100 Phoenix Creatives 2016: Tess Mosko Scherer of Shemer Art Center | Phoenix New Times

100 Creatives

Tess Mosko Scherer of Shemer Art Center Shares Her Advice for Up-and-Coming Artists

Every other year, New Times puts the spotlight on Phoenix's creative forces — painters, dancers, designers, and actors. Leading up to the release of Best of Phoenix, we're taking a closer look at 100 more. Welcome to the 2016 edition of 100 Creatives. Up today is 24. Tess Mosko Scherer...
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Every other year, New Times puts the spotlight on Phoenix's creative forces — painters, dancers, designers, and actors. Leading up to the release of Best of Phoenix, we're taking a closer look at 100 more. Welcome to the 2016 edition of 100 Creatives. Up today is 24. Tess Mosko Scherer.

Tess Mosko Scherer's creative endeavors have one chief aim. That is, through journaling, art books, and mixed-media works, the artist emphasizes "expression — yours and mine."

If her mission sounds broad, that's because it is. But it has to be, given her multifaceted career in the arts. Beyond her creative practice, Mosko Scherer serves as artistic director of Shemer Art Center, president of the Arizona Artists Guild, owner of Scherer Gallery, and as a coach and mentor to others, often artists. 

Not only does the 53-year-old split her time between ventures — she also splits it between parts of Arizona. Mosko Scherer grew up in Middletown, New Jersey, as the youngest of seven siblings. She moved to Sedona in 1997, and then to the Valley in 2009. "I currently reside in Peoria," she says. "I work in Arcadia. I feel an allegiance to both towns, as well as Sedona. I spend a lot of time driving to different parts of the city and the outlying areas."

She credits her successes to focus, risk-taking, and "pursuing something deeper within myself that just wouldn’t quit." But then again, those successes stretch beyond herself: She has seen her gallery artists placed in prominent public and private collections, worked in public positions to help connect and transform others through art, and has heard from viewers that her works of art have changed them for the better.

Although the process of creating brings her joy and inner peace, she says, "hearing the impact of my work on others fills me with a different kind of joy. As an artist, I am gratified knowing my work has impacted the lives of my collectors. I am humbled and grateful when I read a thank you from a client or a note someone feels compelled to write because the work moved them to do so. That is the best."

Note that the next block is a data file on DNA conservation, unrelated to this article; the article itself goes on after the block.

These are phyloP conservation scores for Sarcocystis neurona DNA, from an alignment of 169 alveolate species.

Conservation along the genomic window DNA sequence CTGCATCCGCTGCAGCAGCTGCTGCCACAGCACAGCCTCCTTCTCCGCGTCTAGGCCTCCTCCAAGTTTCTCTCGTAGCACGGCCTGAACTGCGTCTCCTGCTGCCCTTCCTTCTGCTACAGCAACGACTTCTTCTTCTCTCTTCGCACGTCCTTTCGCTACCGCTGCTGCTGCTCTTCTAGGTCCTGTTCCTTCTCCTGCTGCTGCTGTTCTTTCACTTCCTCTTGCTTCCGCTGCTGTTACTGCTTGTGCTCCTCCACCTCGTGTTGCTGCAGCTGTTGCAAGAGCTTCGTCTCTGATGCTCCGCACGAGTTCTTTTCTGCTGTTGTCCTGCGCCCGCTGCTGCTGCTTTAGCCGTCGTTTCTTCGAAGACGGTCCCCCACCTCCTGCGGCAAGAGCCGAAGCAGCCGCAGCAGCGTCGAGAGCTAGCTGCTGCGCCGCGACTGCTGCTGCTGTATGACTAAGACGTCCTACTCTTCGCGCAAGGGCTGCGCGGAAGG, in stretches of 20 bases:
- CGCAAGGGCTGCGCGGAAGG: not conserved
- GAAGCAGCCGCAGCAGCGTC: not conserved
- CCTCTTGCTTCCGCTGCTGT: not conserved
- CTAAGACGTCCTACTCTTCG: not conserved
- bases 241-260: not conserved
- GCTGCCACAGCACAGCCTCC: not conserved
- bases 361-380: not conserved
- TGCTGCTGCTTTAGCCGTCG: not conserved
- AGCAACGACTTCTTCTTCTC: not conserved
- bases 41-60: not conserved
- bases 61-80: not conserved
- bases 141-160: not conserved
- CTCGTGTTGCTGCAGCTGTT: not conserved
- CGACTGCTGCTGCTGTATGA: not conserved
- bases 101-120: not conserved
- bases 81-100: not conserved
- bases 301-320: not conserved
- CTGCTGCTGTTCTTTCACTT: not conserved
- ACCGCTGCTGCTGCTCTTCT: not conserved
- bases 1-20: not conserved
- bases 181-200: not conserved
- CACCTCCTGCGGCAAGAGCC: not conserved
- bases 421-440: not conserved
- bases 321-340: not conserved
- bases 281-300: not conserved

Her latest project is a series of mixed-media pieces (some of which are collaborative works) that are about, as she puts it, being cracked open. The works begin as sketches that are hand-embossed into paper, which is then torn, scraped, stabbed, and combined with water color, pastels, colored pencils, and graphite. Finally, the torn pieces are sewn together with waxed Irish linen thread. "What events in life crack us open – or conversely crack us closed?" she asks. "Sometimes, it is an event or a question that sears the soul."

Inspired by nature and human nature, the artist says she doesn't have a clear explanation for how she stays motivated to continue creating and managing multiple undertakings. But she does have a bit of advice for artists working to build careers. 

"Never dim for the sake of another," she says. "Shine brigh,t and those around you shine, too. Work hard. Play hard. Take care of yourself."

I’d like to say I came to Phoenix with my dog. Or I came to Phoenix with a dream. Or something equally poetic. But the reality – my reality – is that I came to Phoenix by default.

I moved to Phoenix after spending three years traveling the U.S. I was creatively ignited and needing to nest, to settle in and plant roots for myself. I was untethered, as we had closed the gallery after 37 years, and my marriage of 22 years had unraveled. Although Phoenix chose me more than I chose it, it has offered an unexpected opportunity for me to step fully into myself as an artist and as a woman. Not as a wife, daughter, sister, businesswoman, or any of the many other hats I had worn throughout my life. I found myself on my own, with my dog, and strong family ties. Guided by a deep curiosity, I dove into my art.